• The regulations you are talking about are all catch up on out of control financial markets. Think of it this way. The capital markets have at least $700 trillion in derivatives, pretty much all of it private players. Then think about how much capital governments can call on — only a fraction of that figure. That $700 trillion is a measure of how much the private sector has been allowed to take over. The current euro crisis is the latest iteration: the euro was created to stave off the hedge funds/private actors. It worked for a while, now the private traders are calling the shots again.

      • How about requiring the private traders hold enough capital to cover their derivative bets and have it cleared at the end of each day. And if they can’t clear it they loose the bet.

      • We have the worst of both worlds SON. We have private traders trading freely with the government backstopping the system – in effect creating more moral hazard and greater system instability.

        We don’t need governments – governments assume that they can shoulder, regulate or transfer the risk inherit in financial markets. They can to a certain extent but by the nature of government they will always leave holes. Finance markets are almost like technological markets – they change quicker than regulation can catch up.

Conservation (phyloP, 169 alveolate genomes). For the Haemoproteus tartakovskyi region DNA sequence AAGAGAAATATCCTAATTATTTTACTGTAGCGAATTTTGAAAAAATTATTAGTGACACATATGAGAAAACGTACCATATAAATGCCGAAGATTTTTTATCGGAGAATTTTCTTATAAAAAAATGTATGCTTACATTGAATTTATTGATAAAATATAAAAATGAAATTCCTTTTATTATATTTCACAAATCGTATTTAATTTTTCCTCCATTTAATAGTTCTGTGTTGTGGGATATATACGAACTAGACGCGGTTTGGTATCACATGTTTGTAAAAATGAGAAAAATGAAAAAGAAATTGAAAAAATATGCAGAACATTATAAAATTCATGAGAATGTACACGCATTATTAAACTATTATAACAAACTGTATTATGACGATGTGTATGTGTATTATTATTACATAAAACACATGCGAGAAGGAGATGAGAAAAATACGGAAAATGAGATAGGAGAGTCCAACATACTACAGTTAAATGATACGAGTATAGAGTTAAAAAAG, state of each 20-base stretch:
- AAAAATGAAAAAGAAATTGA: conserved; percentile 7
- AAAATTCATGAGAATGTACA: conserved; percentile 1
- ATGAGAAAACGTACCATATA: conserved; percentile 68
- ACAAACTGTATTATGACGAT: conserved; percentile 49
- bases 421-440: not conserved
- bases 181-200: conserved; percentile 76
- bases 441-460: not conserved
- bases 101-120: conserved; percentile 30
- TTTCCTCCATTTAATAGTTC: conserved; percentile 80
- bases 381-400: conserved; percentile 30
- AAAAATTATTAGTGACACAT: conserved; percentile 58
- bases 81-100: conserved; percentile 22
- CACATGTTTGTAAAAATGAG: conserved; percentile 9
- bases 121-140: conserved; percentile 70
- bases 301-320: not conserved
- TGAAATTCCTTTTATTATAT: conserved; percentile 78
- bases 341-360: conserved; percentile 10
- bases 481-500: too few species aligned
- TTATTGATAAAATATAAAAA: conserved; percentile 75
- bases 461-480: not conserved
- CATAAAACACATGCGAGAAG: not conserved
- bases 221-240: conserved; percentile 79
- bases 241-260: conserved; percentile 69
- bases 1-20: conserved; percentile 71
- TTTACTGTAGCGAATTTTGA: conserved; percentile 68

If the government got out of the way completely people would be careful who they dealt/traded with. The financial markets would look very different than today. People would be taught from childhood to assess the risk of any investment including putting your money in the bank rather than assuming the government would guarantee it for you.

        In any event the system isn’t changing. Europe is highly regulated compared to America and look where that got it. Imagine if these banks thought that their wouldn’t be an implicit guarantee from the ECB. The debt crisis wouldn’t be got worse in the last two years. That’s just one example and there’s plenty more.

        There is a role for governments to play but I don’t think roadblocking and rules upon rules is the way to do it.

  6. I don’t have the opportunity ATM to respond, but I just want to say that these kind of posts – meta-market analysis maybe, or what used to be called political-economy, really – are my favourite to read on MB. Excellent thinking and writing S-O-N, thank you.